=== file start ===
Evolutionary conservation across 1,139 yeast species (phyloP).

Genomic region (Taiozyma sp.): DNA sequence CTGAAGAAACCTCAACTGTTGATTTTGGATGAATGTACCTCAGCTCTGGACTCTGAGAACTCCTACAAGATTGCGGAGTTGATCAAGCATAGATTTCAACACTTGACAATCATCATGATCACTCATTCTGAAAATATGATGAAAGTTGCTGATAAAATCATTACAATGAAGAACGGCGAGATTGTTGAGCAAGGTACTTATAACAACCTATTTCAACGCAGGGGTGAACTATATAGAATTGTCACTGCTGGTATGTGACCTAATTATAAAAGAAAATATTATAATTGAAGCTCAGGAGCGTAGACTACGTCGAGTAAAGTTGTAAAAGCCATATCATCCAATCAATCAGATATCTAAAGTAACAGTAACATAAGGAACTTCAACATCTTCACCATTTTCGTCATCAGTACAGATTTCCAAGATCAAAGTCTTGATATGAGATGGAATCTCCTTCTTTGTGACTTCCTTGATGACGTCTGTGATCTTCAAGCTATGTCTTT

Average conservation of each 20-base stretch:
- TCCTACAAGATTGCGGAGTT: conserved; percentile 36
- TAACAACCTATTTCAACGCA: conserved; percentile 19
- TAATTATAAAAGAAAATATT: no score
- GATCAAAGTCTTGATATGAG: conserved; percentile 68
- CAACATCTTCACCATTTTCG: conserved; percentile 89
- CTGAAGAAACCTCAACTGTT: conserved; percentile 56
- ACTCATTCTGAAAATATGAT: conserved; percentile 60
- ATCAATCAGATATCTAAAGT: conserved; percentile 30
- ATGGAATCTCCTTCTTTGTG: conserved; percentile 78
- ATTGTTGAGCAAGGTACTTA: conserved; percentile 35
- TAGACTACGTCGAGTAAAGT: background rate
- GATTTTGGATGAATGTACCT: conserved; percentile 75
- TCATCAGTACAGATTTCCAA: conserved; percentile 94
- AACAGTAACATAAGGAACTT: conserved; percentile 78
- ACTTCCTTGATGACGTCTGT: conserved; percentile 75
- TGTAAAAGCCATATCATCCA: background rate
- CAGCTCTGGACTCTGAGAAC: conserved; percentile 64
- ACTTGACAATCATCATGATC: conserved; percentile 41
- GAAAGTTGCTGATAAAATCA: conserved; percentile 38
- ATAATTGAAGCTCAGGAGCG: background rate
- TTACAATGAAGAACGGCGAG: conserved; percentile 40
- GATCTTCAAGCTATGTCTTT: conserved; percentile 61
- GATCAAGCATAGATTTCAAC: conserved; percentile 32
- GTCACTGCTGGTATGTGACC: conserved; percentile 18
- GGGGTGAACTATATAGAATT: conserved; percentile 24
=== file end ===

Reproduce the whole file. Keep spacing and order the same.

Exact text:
Evolutionary conservation across 1,139 yeast species (phyloP).

Genomic region (Taiozyma sp.): DNA sequence CTGAAGAAACCTCAACTGTTGATTTTGGATGAATGTACCTCAGCTCTGGACTCTGAGAACTCCTACAAGATTGCGGAGTTGATCAAGCATAGATTTCAACACTTGACAATCATCATGATCACTCATTCTGAAAATATGATGAAAGTTGCTGATAAAATCATTACAATGAAGAACGGCGAGATTGTTGAGCAAGGTACTTATAACAACCTATTTCAACGCAGGGGTGAACTATATAGAATTGTCACTGCTGGTATGTGACCTAATTATAAAAGAAAATATTATAATTGAAGCTCAGGAGCGTAGACTACGTCGAGTAAAGTTGTAAAAGCCATATCATCCAATCAATCAGATATCTAAAGTAACAGTAACATAAGGAACTTCAACATCTTCACCATTTTCGTCATCAGTACAGATTTCCAAGATCAAAGTCTTGATATGAGATGGAATCTCCTTCTTTGTGACTTCCTTGATGACGTCTGTGATCTTCAAGCTATGTCTTT

Average conservation of each 20-base stretch:
- TCCTACAAGATTGCGGAGTT: conserved; percentile 36
- TAACAACCTATTTCAACGCA: conserved; percentile 19
- TAATTATAAAAGAAAATATT: no score
- GATCAAAGTCTTGATATGAG: conserved; percentile 68
- CAACATCTTCACCATTTTCG: conserved; percentile 89
- CTGAAGAAACCTCAACTGTT: conserved; percentile 56
- ACTCATTCTGAAAATATGAT: conserved; percentile 60
- ATCAATCAGATATCTAAAGT: conserved; percentile 30
- ATGGAATCTCCTTCTTTGTG: conserved; percentile 78
- ATTGTTGAGCAAGGTACTTA: conserved; percentile 35
- TAGACTACGTCGAGTAAAGT: background rate
- GATTTTGGATGAATGTACCT: conserved; percentile 75
- TCATCAGTACAGATTTCCAA: conserved; percentile 94
- AACAGTAACATAAGGAACTT: conserved; percentile 78
- ACTTCCTTGATGACGTCTGT: conserved; percentile 75
- TGTAAAAGCCATATCATCCA: background rate
- CAGCTCTGGACTCTGAGAAC: conserved; percentile 64
- ACTTGACAATCATCATGATC: conserved; percentile 41
- GAAAGTTGCTGATAAAATCA: conserved; percentile 38
- ATAATTGAAGCTCAGGAGCG: background rate
- TTACAATGAAGAACGGCGAG: conserved; percentile 40
- GATCTTCAAGCTATGTCTTT: conserved; percentile 61
- GATCAAGCATAGATTTCAAC: conserved; percentile 32
- GTCACTGCTGGTATGTGACC: conserved; percentile 18
- GGGGTGAACTATATAGAATT: conserved; percentile 24